I have a new article published today on Photofocus, titled “How to use negative fill to create deep, dramatic photos”. Here’s a sneakpeek… ” …” Check out the rest of the article at this link: How to use negative fill…
The power of photography is its ability to make us feel and imagine from nothing more than a 2 dimensional collection of dots on a piece of paper or computer screen. “Mannequins” by Isengardt, definitely makes you feel something, the best word I have to describe it is “uncomfortable”. This is a “rule breaker” image, and why it works so well. The mannequins have been transformed by the light and composition into something other than the typical figure of glamour we expect. Messy hair, harsh light, and black clothes create something more out of a Hitchcock movie then a department store. We associate the eyes with life and personality, here they are lifeless, the gaze of each directed somewhere off frame. This otherworldly scene takes the viewer out of their comfort zone, one of the greatest purposes of art.
“The purpose of art actually is, in many cases, to make you feel quite uncomfortable. Or at least to go to that place that’s already of discomfort inside of you and tap into that.” – Michael Moore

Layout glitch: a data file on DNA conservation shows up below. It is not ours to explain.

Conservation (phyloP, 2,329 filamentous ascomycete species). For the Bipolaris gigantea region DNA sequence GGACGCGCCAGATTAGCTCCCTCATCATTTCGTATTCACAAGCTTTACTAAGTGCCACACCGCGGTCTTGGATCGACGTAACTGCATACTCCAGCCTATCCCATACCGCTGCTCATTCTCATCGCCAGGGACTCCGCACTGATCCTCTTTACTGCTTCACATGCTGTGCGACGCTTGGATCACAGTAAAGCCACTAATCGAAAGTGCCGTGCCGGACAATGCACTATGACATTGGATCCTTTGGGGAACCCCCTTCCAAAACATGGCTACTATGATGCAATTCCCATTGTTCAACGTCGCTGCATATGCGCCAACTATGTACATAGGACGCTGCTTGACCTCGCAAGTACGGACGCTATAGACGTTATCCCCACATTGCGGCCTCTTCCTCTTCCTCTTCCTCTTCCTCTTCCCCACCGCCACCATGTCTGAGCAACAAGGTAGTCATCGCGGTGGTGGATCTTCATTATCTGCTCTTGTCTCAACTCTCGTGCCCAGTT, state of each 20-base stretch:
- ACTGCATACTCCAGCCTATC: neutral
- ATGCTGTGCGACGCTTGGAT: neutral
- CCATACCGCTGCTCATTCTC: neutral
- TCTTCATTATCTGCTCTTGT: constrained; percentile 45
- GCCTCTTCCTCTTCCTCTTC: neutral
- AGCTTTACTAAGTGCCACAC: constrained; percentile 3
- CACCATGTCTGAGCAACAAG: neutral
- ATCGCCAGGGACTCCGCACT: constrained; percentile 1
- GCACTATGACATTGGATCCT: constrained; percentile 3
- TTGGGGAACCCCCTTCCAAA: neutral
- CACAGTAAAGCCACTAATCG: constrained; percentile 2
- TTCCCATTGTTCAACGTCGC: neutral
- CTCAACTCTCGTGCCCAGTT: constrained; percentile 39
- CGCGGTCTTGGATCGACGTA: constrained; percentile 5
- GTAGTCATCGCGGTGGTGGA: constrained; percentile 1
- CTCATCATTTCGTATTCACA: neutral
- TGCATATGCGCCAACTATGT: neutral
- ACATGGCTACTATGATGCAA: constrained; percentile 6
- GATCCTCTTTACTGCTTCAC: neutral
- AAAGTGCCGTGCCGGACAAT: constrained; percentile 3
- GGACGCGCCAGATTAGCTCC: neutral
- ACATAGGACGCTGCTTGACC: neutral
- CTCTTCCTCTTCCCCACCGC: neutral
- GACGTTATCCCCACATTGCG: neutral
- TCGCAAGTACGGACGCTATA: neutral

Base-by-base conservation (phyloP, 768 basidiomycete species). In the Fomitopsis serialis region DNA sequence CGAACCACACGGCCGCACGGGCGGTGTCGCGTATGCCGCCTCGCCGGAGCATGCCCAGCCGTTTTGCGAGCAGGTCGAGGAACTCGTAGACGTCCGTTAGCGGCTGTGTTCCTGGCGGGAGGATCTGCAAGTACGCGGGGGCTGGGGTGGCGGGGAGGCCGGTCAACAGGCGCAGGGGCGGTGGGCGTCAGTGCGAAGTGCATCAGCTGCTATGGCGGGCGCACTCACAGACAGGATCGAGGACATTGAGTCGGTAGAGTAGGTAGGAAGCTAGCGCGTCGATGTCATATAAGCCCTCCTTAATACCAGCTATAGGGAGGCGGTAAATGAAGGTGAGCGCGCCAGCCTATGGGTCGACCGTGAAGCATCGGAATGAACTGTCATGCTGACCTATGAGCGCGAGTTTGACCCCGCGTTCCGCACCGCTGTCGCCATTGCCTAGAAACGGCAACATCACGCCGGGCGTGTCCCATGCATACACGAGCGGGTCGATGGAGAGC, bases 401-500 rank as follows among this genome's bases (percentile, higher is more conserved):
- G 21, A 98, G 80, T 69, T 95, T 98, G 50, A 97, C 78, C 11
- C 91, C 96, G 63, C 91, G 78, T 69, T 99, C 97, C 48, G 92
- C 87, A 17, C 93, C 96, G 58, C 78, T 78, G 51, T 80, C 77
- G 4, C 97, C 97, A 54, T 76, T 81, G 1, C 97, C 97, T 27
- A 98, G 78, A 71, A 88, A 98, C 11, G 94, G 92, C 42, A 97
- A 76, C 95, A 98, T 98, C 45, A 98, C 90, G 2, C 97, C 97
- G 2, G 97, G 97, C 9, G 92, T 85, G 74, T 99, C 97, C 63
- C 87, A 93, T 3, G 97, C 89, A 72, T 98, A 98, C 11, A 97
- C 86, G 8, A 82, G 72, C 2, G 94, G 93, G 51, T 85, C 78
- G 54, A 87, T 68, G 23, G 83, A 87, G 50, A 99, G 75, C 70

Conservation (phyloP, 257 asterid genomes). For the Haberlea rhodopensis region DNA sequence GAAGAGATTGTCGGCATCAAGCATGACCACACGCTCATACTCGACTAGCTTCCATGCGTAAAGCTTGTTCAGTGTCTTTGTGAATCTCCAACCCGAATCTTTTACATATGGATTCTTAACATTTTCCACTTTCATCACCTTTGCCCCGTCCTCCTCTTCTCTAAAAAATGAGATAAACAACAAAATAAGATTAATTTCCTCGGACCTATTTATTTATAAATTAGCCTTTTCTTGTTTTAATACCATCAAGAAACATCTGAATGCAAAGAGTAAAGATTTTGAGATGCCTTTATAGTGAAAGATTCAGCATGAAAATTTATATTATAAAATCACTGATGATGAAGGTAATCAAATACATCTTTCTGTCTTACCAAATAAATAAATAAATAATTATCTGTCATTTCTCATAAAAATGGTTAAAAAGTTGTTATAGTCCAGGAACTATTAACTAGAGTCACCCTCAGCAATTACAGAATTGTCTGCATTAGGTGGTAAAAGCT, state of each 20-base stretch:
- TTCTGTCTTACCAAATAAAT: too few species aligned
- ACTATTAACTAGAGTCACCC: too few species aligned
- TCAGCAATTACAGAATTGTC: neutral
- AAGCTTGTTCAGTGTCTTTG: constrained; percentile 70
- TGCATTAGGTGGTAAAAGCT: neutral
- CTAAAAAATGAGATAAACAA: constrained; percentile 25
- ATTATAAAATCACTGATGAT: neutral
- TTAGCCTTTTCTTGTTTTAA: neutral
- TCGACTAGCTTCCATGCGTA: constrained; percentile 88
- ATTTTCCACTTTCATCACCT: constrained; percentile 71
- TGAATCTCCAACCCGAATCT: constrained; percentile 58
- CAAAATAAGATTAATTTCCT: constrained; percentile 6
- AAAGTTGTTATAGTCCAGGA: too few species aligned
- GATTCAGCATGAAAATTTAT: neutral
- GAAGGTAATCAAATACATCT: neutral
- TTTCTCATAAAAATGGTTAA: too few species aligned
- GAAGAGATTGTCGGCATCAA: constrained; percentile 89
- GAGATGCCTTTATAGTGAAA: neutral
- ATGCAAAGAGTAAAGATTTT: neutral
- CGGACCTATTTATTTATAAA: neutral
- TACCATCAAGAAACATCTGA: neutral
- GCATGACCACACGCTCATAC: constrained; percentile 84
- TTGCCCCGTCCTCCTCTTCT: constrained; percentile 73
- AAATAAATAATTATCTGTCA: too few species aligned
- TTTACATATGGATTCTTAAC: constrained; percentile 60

The image “1” by Denis Malciu displays a perfect choice of composing in black and white, simplifying what could have otherwise been a very busy photo. As the crowd stands in rapt attention to the dancer’s performance, they frame the dancers instead of competing with them. Imagine if instead this photo was presented in color. The dancers could have easily gotten lost against that sea of people and the variety of textures and colors they are wearing. Instead the photographer works purely with light and contrast. Though small in the frame, the dancers take center stage in the image, drawing your attention directly to them, captivating you as they did the crowd.